New paper: Guidelines for the use and interpretation of palaeofire reconstructions based on various archives and proxies

I am pleased to share this recent article by Cecile Remy and colleagues on the comparison of charcoal records using various archives:

Remy C. C., Fouquemberg C., Asselin H., Andrieux B., Magnan G., Brossier B., Grondin P., Bergeron Y., Talon B., Girardin M. P., Blarquez O., Bajolle L., Ali A. A. (2018). Guidelines for the use and interpretation of palaeofire reconstructions based on various archives and proxies. Quaternary Science Reviews, 193, 312-322.  https://doi.org/10.1016/j.quascirev.2018.06.010 

Abstract

We present a comparative analysis of fire reconstructions from tree rings and from wood charcoal preserved in forest soils, peat and lake sediments. Our objective is to highlight the benefits and limits of different archives and proxies to reconstruct fire histories. We propose guidelines to optimize proxy and archive choice in terms of spatial and temporal scales of interest. Comparisons were performed for two sites in the boreal forest of northeastern North America. Compared to others archives, tree-ring analysis remains the best choice to reconstruct recent fires (<1000 years). For longer periods (from several centuries to millennia), lake charcoal can be used to reconstruct regional or local fire histories depending on the method used, but the focus should be on historical trends rather than on the identification of individual fire events. Charcoal preserved in peat and soils can be used to identify individual fire, but sometimes cover shorter time periods than lake archives.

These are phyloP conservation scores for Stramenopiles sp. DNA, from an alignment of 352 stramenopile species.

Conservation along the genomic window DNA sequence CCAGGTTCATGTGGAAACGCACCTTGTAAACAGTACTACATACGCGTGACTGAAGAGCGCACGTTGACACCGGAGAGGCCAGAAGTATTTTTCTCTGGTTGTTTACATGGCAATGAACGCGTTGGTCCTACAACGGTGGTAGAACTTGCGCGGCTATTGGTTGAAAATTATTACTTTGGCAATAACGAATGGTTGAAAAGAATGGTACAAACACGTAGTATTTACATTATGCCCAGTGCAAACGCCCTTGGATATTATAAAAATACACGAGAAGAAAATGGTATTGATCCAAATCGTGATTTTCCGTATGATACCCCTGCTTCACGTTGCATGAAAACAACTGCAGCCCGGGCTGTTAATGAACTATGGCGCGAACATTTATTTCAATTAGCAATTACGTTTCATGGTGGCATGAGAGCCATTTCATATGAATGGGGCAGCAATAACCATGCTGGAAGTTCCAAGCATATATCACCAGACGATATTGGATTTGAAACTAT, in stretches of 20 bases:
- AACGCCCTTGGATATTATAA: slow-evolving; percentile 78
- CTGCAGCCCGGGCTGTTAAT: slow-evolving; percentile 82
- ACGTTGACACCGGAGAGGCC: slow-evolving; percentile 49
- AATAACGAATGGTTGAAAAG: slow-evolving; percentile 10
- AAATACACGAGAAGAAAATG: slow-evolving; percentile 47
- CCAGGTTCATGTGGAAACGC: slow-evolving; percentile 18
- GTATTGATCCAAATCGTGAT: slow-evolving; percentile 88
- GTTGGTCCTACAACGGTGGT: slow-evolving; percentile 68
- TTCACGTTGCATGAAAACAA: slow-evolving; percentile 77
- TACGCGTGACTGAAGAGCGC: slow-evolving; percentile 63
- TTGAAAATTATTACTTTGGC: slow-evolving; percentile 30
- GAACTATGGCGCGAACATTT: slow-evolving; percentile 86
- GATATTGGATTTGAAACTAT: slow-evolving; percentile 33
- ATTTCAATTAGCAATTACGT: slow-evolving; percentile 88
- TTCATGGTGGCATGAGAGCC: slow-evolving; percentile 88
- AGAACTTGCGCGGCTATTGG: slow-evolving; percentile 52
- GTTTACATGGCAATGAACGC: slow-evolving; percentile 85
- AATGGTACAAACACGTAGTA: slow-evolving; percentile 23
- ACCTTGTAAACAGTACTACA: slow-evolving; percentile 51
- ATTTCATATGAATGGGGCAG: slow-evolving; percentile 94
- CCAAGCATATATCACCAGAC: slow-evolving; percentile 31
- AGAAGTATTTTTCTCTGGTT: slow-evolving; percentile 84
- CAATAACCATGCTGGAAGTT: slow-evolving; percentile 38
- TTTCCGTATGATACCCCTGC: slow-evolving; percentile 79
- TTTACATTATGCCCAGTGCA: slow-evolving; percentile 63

GCD 4.0.2 and paleofire 1.2.2

We are please to announce that the GCD and paleofire R packages have been updated to their 4.0.2 and 1.2.2 versions, respectively. GCD major update from 3.X.X to 4.X.X version number is associated to extensive changes in the way data is added into the package. GCD 4.X.X is now mirroring the online GCD SQL database on a monthly basis or whenever a significant number of new charcoal sites are added to the database.

Three new fields in the paleofiresites table (see ?paleofiresites for details) enable to perform analyses with specific database versions or enable to select sites according to the date at which they have been added into the database. See the quick example below for explanations:

par(mfrow=c(2,2))
plot( pfSiteSel(num_version &amp;lt; 400 ) ) # All sites in GCD version before 4.0.0
plot( pfSiteSel(gcd_version == "GCD1" ) ) # All sites in GCDv1